What Drains Into The Mississippi River

The Mississippi River is the largest river system in North America and serves as a critical resource for agriculture, shipping, transportation, energy production, recreation, and biodiversity. Its drainage basin is the fourth largest in the United States, encompassing much of western and central ten states, including Arkansas, Illinois, Iowa, Kansas, the Dakotas, Minnesota, Missouri, Nebraska, Oklahoma, and Wisconsin.
Throughout the length of the Mississippi River and its tributaries, hundreds of streams, creeks, and other waterways drain into the river and form an immense watershed. The Mississippi River’s watershed covers an area of close to 1.8 million square miles, and it contains a diverse range of habitats, ecosystems, and species.
Scientists believe that the Mississippi River is the most heavily impacted river on the continent, primarily due to its large watershed, extensive tributaries, and vulnerable wildlife populations. For example, the Mississippi River is home to more than 200 species of fish, including the endangered pallid sturgeon, lake sturgeon, and the piping plover.
In addition to its aquatic species, the Mississippi River also supports an array of wildlife, including amphibians, reptiles, birds, and mammals. While many of these species are threatened or endangered, they are still an important part of the Mississippi River ecosystem. Unfortunately, industrial pollution and agricultural runoff have caused significant damage to the river and its associated wildlife populations.
Experts have determined that human activities are the primary factors responsible for the degradation of the Mississippi River. Human activities include agricultural practices such as excessive fertilizer usage, sedimentation from road construction, urban runoff, and oil spills. Additionally, dams, levees, and other water extraction projects have increased levels of pollution in the Mississippi River and its tributaries.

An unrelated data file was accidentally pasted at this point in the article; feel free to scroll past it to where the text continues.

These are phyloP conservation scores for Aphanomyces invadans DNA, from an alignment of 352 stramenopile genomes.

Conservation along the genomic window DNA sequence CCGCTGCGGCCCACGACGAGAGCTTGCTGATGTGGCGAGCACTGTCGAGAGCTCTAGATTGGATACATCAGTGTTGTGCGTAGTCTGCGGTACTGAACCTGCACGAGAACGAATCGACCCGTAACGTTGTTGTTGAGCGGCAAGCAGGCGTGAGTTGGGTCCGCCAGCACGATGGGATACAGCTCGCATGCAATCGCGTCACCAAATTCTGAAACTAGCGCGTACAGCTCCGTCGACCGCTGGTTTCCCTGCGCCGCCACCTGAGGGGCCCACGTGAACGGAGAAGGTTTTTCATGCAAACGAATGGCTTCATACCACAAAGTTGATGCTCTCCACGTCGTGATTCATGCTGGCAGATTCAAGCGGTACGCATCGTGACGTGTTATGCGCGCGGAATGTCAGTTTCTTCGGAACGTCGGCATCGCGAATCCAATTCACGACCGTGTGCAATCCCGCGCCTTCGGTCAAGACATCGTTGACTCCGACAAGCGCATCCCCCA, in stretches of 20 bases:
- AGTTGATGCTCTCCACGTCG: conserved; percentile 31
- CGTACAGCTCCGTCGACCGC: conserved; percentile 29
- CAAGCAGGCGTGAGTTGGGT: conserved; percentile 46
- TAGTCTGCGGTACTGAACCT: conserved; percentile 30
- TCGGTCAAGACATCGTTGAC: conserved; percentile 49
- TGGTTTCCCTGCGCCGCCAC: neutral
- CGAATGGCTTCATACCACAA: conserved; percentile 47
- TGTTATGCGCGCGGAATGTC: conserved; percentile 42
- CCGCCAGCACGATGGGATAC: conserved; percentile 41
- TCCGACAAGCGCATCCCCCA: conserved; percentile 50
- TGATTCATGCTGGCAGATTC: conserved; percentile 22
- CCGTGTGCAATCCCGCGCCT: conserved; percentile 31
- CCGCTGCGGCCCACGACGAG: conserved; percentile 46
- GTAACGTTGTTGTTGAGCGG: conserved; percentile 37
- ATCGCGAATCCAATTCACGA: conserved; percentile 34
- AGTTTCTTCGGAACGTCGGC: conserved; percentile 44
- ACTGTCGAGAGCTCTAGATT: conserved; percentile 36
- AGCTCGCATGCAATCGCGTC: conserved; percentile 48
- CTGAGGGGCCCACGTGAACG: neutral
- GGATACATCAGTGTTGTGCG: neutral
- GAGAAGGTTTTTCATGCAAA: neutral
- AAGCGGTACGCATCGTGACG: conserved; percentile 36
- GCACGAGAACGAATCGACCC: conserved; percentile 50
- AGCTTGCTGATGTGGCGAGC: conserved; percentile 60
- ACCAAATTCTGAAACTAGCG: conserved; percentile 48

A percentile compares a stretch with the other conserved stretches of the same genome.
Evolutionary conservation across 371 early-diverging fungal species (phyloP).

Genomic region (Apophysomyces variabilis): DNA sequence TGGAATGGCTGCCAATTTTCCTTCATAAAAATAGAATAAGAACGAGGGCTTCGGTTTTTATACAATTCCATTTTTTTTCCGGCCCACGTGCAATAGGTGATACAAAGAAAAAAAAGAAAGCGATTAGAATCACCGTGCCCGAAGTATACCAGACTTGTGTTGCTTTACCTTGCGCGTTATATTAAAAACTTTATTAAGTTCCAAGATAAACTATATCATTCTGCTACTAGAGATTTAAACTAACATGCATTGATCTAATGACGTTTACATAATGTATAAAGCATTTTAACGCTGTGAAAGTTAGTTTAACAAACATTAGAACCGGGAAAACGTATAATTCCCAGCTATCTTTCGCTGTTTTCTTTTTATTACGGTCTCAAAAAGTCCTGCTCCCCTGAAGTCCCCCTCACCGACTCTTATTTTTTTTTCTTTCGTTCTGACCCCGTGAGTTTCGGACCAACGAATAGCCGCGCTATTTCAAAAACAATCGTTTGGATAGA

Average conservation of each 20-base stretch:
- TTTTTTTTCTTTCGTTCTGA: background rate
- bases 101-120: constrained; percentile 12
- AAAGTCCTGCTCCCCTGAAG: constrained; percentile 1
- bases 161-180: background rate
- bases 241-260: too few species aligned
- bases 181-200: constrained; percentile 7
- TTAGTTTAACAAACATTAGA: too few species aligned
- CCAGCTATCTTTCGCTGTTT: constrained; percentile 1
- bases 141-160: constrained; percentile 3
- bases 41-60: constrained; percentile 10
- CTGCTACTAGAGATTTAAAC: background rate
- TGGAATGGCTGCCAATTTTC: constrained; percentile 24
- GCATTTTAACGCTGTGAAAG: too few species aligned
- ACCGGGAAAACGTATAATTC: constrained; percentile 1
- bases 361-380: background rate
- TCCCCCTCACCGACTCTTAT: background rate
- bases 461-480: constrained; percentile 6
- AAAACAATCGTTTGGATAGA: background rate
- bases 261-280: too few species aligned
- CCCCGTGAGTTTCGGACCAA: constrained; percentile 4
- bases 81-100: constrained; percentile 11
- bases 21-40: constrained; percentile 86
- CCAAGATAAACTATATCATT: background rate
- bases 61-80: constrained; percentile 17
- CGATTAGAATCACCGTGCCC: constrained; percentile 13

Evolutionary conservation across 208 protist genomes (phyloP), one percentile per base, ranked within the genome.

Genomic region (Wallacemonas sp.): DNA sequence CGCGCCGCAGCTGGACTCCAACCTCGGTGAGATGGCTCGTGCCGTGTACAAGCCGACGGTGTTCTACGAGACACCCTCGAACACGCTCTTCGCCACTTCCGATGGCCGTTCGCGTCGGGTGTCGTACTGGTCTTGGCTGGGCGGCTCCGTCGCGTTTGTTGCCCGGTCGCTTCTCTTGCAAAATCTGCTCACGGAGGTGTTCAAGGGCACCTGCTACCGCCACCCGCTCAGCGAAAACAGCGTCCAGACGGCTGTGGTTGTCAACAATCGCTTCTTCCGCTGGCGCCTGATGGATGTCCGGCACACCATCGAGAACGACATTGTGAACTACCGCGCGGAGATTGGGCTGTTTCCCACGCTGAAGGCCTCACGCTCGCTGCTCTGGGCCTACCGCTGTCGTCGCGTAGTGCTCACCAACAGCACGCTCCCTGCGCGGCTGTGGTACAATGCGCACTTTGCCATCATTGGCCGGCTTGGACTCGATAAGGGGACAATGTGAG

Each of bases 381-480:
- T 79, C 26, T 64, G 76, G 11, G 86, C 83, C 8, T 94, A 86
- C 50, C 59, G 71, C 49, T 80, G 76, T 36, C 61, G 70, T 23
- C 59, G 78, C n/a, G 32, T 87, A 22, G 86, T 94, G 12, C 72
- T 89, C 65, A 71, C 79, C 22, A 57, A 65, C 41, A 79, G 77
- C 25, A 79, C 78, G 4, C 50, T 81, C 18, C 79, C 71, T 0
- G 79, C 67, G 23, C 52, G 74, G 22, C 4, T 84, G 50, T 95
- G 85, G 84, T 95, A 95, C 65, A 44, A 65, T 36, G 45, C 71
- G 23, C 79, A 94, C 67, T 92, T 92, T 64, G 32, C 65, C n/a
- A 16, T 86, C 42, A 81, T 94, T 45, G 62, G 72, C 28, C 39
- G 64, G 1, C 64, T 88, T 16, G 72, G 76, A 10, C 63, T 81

These pollutants have had devastating impacts on the health of the river and its associated wildlife populations. In particular, pollutants have been linked to algal blooms, dead zones, and fish kills. According to the Environmental Protection Agency, pollutants have caused a 70 percent reduction in the Mississippi River’s dissolved oxygen levels, a critical factor in maintaining healthy water bodies.

Societal Impact

The degradation of the Mississippi River has also taken its toll on the surrounding communities. In recent years, the Mississippi River has seen record-breaking flooding, leading to the displacement of thousands of residents and the destruction of homes and businesses. In addition, the river’s high levels of sedimentation, algae blooms, and pollution have made it unsafe for swimming, recreation, and fishing.
The health of the Mississippi River is also closely connected to the global climate crisis. As the earth continues to warm, rising sea levels have caused significant flooding and erosion along the river. Furthermore, climate change has caused an increase in the frequency and intensity of severe weather events. This, coupled with human activities such as pollution and unsustainable water management, have further exacerbated the health of the Mississippi River.

Mitigation Efforts

To help restore the health of the Mississippi River, there has been a number of initiatives, programs, and policies put in place. For example, the Mississippi River Basin Healthy Watersheds Initiative was launched in 2008 to bring together hundreds of federal, state, and local governments, watershed groups, universities, and citizen groups to work together to identify and address water quality issues.
In addition, the U.S. Environmental Protection Agency began the Mississippi River/Gulf of Mexico Hypoxia Reduction Program in 1997, focusing on reducing nutrient levels in the Mississippi River and the Gulf of Mexico. The program involves a series of actions to reduce phosphorous and nitrogen levels and to restore wetlands.
Finally, infrastructure projects such as river locks, levees, and dams are being constructed to increase flood control, reduce navigation delays, and improve the environment.

Environmental Benefits

The restoration efforts for the Mississippi River have many environmental benefits. A cleaner river will mean better water and air quality, with improved habitats for plant and animal species. A healthier Mississippi River and its associated tributaries will be less susceptible to flooding and sedimentation, which could potentially prevent the destruction of vital ecosystems, wetland habitats, farmland, and low-lying cities.
Furthermore, restoring the Mississipp River will also benefit the local communities in the form of increased recreational opportunities, improved fisheries and wildlife habitat, and improved water quality for drinking and irrigation.

Government Regulation